Made me laugh.
I don't know the late Mr. Conquest's writings, but this bit of his verse made me laugh.
“Those teach who can’t do” runs the dictum,
But for some even that’s out of reach:
They can’t even teach—so they’ve picked ’em
To teach other people to teach.
Then alas for the next generation,
For the pots fairly crackle with thorn.
Where psychology meets education
A terrible bullshit is born.
I rise to defend my former employer. What the heck is wrong with brick?
As for "Next to the University of North Carolina at Chapel Hill, NC State looks especially sad": it's easier to look good when you are a bunch of cheaters!
UPDATE: link included now.
The EJMB boys figure out the reason behind Econometrica's policy.
Also from EJMB: "Forget your pathetic Big Data, Georgetown has the Massive Data Institute!".
Just amazing: "Using the WMAP data, scientists estimated the age of the universe to be 13.772 billion years, plus or minus 59 million years."
By the consistently excellent Ed Driscoll (posting at Instapundit).
Tell the college kids.
Remember Econ 101? Remember the "market failures" that could be fixed by government action? Fred Foldvary explains why technology is fixing them without government.
Much government intervention has no economic rationale and is due instead to pressure from special interests. However, some interventions have a public-welfare justification, backed by conventional economic theory. Textbooks in the field normally present four such rationales: asymmetric information, external effects, public goods, and monopoly.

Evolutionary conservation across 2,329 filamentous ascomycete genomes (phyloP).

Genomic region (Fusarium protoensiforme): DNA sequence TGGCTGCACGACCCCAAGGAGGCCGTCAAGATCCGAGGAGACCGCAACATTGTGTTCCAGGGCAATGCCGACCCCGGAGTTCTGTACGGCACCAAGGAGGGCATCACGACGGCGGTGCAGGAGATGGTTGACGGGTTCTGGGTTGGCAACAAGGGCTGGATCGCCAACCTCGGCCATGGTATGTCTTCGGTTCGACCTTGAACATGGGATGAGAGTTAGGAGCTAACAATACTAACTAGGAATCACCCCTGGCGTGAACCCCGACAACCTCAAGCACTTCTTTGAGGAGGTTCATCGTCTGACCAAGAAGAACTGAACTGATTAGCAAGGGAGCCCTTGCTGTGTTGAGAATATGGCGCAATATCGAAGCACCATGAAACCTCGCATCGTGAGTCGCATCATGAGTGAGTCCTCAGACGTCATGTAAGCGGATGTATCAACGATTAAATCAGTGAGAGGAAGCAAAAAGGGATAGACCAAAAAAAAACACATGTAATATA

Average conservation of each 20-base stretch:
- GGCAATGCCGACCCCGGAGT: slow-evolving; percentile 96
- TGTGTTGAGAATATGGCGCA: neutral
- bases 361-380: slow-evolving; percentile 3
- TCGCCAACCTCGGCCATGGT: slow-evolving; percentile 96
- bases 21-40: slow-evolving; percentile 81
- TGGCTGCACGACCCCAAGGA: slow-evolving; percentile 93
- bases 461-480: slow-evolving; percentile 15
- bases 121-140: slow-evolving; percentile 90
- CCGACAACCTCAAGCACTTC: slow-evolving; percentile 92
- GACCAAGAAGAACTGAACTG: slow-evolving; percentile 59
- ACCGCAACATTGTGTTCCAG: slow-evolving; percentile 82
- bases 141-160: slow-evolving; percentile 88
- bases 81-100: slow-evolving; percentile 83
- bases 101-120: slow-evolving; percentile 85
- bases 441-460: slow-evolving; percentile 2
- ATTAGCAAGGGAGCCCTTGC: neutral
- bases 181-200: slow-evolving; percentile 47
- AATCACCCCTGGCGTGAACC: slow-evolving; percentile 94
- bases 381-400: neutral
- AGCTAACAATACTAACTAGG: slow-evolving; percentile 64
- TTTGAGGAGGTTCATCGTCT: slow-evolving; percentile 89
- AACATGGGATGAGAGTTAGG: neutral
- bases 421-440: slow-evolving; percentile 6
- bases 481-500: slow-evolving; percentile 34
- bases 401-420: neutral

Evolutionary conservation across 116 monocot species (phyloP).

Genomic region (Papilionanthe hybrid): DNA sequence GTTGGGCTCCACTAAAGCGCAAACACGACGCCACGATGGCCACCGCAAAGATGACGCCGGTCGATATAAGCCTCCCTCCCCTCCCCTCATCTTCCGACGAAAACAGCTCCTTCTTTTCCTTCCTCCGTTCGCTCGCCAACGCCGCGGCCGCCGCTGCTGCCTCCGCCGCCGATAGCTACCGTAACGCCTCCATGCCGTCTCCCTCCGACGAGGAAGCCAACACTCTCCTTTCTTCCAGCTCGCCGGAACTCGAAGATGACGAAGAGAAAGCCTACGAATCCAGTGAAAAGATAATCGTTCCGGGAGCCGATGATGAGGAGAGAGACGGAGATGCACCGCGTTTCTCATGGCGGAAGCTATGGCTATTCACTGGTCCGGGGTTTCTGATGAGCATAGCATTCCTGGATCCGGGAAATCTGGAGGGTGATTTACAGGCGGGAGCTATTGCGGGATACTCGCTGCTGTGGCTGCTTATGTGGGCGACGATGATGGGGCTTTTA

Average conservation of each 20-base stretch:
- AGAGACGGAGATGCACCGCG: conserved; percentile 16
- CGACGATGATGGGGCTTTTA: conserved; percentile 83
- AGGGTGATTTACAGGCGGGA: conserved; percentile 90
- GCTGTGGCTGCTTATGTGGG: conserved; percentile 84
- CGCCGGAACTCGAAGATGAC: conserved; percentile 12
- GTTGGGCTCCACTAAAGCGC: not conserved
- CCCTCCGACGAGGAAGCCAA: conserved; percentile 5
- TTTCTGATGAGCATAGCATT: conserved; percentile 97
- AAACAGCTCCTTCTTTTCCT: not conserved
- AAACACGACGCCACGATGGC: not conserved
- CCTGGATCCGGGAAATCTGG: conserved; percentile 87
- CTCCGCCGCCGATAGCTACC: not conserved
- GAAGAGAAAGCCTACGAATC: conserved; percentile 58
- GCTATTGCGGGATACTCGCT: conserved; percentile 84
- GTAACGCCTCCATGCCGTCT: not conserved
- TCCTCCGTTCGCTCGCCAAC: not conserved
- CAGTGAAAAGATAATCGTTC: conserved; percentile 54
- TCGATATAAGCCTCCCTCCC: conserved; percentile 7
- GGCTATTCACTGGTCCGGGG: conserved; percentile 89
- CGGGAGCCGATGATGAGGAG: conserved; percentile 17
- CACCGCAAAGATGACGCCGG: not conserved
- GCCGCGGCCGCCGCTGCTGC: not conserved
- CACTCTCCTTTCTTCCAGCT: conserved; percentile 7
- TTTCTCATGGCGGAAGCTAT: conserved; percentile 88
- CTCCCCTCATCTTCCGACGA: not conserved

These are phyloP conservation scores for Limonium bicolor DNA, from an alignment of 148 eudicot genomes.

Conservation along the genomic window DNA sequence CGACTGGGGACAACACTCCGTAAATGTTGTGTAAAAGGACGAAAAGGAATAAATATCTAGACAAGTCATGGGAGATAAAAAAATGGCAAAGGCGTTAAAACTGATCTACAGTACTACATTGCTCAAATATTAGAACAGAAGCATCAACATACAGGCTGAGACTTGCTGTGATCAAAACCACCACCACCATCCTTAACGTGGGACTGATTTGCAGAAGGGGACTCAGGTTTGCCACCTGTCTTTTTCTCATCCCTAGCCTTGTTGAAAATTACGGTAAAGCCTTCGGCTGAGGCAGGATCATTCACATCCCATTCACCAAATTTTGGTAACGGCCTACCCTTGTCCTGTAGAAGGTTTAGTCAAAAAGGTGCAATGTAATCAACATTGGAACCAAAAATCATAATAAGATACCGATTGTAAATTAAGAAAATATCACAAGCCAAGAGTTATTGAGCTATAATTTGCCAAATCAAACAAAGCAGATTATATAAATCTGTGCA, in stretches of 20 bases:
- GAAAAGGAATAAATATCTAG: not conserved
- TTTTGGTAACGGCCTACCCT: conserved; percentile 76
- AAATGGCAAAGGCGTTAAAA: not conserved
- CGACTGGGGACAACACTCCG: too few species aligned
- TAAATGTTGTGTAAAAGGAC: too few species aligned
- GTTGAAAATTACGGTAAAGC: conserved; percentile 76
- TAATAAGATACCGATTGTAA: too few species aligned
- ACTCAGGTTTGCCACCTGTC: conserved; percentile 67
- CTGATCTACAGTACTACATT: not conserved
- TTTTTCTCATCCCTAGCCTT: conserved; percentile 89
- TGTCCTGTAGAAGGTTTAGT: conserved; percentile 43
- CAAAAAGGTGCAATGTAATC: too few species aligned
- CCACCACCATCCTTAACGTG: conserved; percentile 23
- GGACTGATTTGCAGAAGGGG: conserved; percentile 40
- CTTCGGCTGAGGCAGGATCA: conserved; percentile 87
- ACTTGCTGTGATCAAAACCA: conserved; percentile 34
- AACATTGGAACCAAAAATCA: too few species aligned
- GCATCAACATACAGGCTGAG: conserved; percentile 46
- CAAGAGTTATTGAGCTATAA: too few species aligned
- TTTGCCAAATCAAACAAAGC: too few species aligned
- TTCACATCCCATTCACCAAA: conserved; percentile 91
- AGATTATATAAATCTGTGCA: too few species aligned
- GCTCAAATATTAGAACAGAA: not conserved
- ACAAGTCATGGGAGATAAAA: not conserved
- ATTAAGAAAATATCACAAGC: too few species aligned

Advances in technology are fast rendering these arguments obsolete.
I'd say it's too early to draw the author's conclusion, but if the data keep moving the same way for another two or three years, he could well be right.
Which only makes sense. In one fell swoop the broadband industry went from very lightly to very heavily regulated, including the threat of price regulation. Industries subject to heavy regulation, uncertainty, and especially the threat of price regulation simply aren't going to invest as much. When the potential for profit is marginally reduced, the attraction for investment is also marginally reduced. . . .
Well, investment data for the first half of 2015 is in, and the evidence is clear: Broadband companies dramatically reduced investment as a result of the FCC's Title II regulation of broadband.